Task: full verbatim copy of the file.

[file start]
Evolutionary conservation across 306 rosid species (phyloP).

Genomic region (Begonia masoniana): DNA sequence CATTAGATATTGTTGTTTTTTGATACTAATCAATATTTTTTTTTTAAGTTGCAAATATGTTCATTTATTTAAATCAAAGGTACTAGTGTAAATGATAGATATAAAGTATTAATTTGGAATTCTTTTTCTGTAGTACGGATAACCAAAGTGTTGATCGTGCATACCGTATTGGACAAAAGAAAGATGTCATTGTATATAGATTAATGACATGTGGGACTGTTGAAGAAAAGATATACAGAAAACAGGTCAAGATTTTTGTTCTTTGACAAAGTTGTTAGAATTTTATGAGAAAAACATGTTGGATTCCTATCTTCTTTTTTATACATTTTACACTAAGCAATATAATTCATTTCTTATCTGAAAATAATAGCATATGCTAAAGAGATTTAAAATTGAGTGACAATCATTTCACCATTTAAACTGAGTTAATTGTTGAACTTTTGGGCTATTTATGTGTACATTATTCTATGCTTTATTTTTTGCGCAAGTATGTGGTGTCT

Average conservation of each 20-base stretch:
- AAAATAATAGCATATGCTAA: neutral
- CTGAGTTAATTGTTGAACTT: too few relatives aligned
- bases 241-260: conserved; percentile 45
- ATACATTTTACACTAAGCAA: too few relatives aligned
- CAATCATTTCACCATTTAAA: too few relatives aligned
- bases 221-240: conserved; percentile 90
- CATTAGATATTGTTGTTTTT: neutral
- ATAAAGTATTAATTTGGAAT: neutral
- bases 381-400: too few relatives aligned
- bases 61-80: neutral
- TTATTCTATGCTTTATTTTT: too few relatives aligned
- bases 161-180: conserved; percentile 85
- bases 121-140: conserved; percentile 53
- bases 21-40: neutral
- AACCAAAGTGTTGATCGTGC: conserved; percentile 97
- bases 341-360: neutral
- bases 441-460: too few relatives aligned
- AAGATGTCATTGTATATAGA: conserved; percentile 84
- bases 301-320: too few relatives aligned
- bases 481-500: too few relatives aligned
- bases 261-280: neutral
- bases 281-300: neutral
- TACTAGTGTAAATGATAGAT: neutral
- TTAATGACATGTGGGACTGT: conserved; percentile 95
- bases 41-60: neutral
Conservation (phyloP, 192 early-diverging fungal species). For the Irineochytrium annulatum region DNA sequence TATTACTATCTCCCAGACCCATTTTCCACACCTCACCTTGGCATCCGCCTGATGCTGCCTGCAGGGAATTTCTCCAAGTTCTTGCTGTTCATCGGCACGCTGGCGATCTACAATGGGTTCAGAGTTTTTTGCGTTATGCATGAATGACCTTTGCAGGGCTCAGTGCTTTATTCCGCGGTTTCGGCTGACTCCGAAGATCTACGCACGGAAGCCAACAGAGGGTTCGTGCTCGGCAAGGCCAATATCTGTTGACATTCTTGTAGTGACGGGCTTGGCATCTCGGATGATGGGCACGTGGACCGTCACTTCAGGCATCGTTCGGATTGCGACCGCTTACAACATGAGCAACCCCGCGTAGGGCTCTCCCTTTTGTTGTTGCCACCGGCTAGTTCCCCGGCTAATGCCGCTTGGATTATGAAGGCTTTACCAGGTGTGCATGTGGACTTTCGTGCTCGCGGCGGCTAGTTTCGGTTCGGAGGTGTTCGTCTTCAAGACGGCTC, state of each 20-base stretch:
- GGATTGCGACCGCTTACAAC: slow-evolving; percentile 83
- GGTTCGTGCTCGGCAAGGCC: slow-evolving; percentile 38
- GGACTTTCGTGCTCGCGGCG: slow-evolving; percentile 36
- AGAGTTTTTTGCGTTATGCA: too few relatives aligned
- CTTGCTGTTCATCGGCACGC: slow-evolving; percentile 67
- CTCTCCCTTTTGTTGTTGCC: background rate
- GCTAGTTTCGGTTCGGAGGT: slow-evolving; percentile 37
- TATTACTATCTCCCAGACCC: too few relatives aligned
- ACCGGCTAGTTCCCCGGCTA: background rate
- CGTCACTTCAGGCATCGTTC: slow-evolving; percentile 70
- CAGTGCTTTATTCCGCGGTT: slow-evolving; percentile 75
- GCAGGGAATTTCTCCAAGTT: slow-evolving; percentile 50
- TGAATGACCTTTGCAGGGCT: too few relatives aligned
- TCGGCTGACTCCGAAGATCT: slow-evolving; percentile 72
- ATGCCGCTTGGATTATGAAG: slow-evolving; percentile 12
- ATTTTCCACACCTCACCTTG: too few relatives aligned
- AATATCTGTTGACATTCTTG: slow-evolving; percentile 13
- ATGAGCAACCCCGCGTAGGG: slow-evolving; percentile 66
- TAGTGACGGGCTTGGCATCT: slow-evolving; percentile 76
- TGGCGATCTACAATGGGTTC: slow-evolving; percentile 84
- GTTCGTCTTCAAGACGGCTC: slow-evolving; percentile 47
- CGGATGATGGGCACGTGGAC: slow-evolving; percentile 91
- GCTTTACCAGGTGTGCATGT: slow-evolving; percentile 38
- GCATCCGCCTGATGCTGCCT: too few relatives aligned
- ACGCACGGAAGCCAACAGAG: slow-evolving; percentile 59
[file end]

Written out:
Evolutionary conservation across 306 rosid species (phyloP).

Genomic region (Begonia masoniana): DNA sequence CATTAGATATTGTTGTTTTTTGATACTAATCAATATTTTTTTTTTAAGTTGCAAATATGTTCATTTATTTAAATCAAAGGTACTAGTGTAAATGATAGATATAAAGTATTAATTTGGAATTCTTTTTCTGTAGTACGGATAACCAAAGTGTTGATCGTGCATACCGTATTGGACAAAAGAAAGATGTCATTGTATATAGATTAATGACATGTGGGACTGTTGAAGAAAAGATATACAGAAAACAGGTCAAGATTTTTGTTCTTTGACAAAGTTGTTAGAATTTTATGAGAAAAACATGTTGGATTCCTATCTTCTTTTTTATACATTTTACACTAAGCAATATAATTCATTTCTTATCTGAAAATAATAGCATATGCTAAAGAGATTTAAAATTGAGTGACAATCATTTCACCATTTAAACTGAGTTAATTGTTGAACTTTTGGGCTATTTATGTGTACATTATTCTATGCTTTATTTTTTGCGCAAGTATGTGGTGTCT

Average conservation of each 20-base stretch:
- AAAATAATAGCATATGCTAA: neutral
- CTGAGTTAATTGTTGAACTT: too few relatives aligned
- bases 241-260: conserved; percentile 45
- ATACATTTTACACTAAGCAA: too few relatives aligned
- CAATCATTTCACCATTTAAA: too few relatives aligned
- bases 221-240: conserved; percentile 90
- CATTAGATATTGTTGTTTTT: neutral
- ATAAAGTATTAATTTGGAAT: neutral
- bases 381-400: too few relatives aligned
- bases 61-80: neutral
- TTATTCTATGCTTTATTTTT: too few relatives aligned
- bases 161-180: conserved; percentile 85
- bases 121-140: conserved; percentile 53
- bases 21-40: neutral
- AACCAAAGTGTTGATCGTGC: conserved; percentile 97
- bases 341-360: neutral
- bases 441-460: too few relatives aligned
- AAGATGTCATTGTATATAGA: conserved; percentile 84
- bases 301-320: too few relatives aligned
- bases 481-500: too few relatives aligned
- bases 261-280: neutral
- bases 281-300: neutral
- TACTAGTGTAAATGATAGAT: neutral
- TTAATGACATGTGGGACTGT: conserved; percentile 95
- bases 41-60: neutral
Conservation (phyloP, 192 early-diverging fungal species). For the Irineochytrium annulatum region DNA sequence TATTACTATCTCCCAGACCCATTTTCCACACCTCACCTTGGCATCCGCCTGATGCTGCCTGCAGGGAATTTCTCCAAGTTCTTGCTGTTCATCGGCACGCTGGCGATCTACAATGGGTTCAGAGTTTTTTGCGTTATGCATGAATGACCTTTGCAGGGCTCAGTGCTTTATTCCGCGGTTTCGGCTGACTCCGAAGATCTACGCACGGAAGCCAACAGAGGGTTCGTGCTCGGCAAGGCCAATATCTGTTGACATTCTTGTAGTGACGGGCTTGGCATCTCGGATGATGGGCACGTGGACCGTCACTTCAGGCATCGTTCGGATTGCGACCGCTTACAACATGAGCAACCCCGCGTAGGGCTCTCCCTTTTGTTGTTGCCACCGGCTAGTTCCCCGGCTAATGCCGCTTGGATTATGAAGGCTTTACCAGGTGTGCATGTGGACTTTCGTGCTCGCGGCGGCTAGTTTCGGTTCGGAGGTGTTCGTCTTCAAGACGGCTC, state of each 20-base stretch:
- GGATTGCGACCGCTTACAAC: slow-evolving; percentile 83
- GGTTCGTGCTCGGCAAGGCC: slow-evolving; percentile 38
- GGACTTTCGTGCTCGCGGCG: slow-evolving; percentile 36
- AGAGTTTTTTGCGTTATGCA: too few relatives aligned
- CTTGCTGTTCATCGGCACGC: slow-evolving; percentile 67
- CTCTCCCTTTTGTTGTTGCC: background rate
- GCTAGTTTCGGTTCGGAGGT: slow-evolving; percentile 37
- TATTACTATCTCCCAGACCC: too few relatives aligned
- ACCGGCTAGTTCCCCGGCTA: background rate
- CGTCACTTCAGGCATCGTTC: slow-evolving; percentile 70
- CAGTGCTTTATTCCGCGGTT: slow-evolving; percentile 75
- GCAGGGAATTTCTCCAAGTT: slow-evolving; percentile 50
- TGAATGACCTTTGCAGGGCT: too few relatives aligned
- TCGGCTGACTCCGAAGATCT: slow-evolving; percentile 72
- ATGCCGCTTGGATTATGAAG: slow-evolving; percentile 12
- ATTTTCCACACCTCACCTTG: too few relatives aligned
- AATATCTGTTGACATTCTTG: slow-evolving; percentile 13
- ATGAGCAACCCCGCGTAGGG: slow-evolving; percentile 66
- TAGTGACGGGCTTGGCATCT: slow-evolving; percentile 76
- TGGCGATCTACAATGGGTTC: slow-evolving; percentile 84
- GTTCGTCTTCAAGACGGCTC: slow-evolving; percentile 47
- CGGATGATGGGCACGTGGAC: slow-evolving; percentile 91
- GCTTTACCAGGTGTGCATGT: slow-evolving; percentile 38
- GCATCCGCCTGATGCTGCCT: too few relatives aligned
- ACGCACGGAAGCCAACAGAG: slow-evolving; percentile 59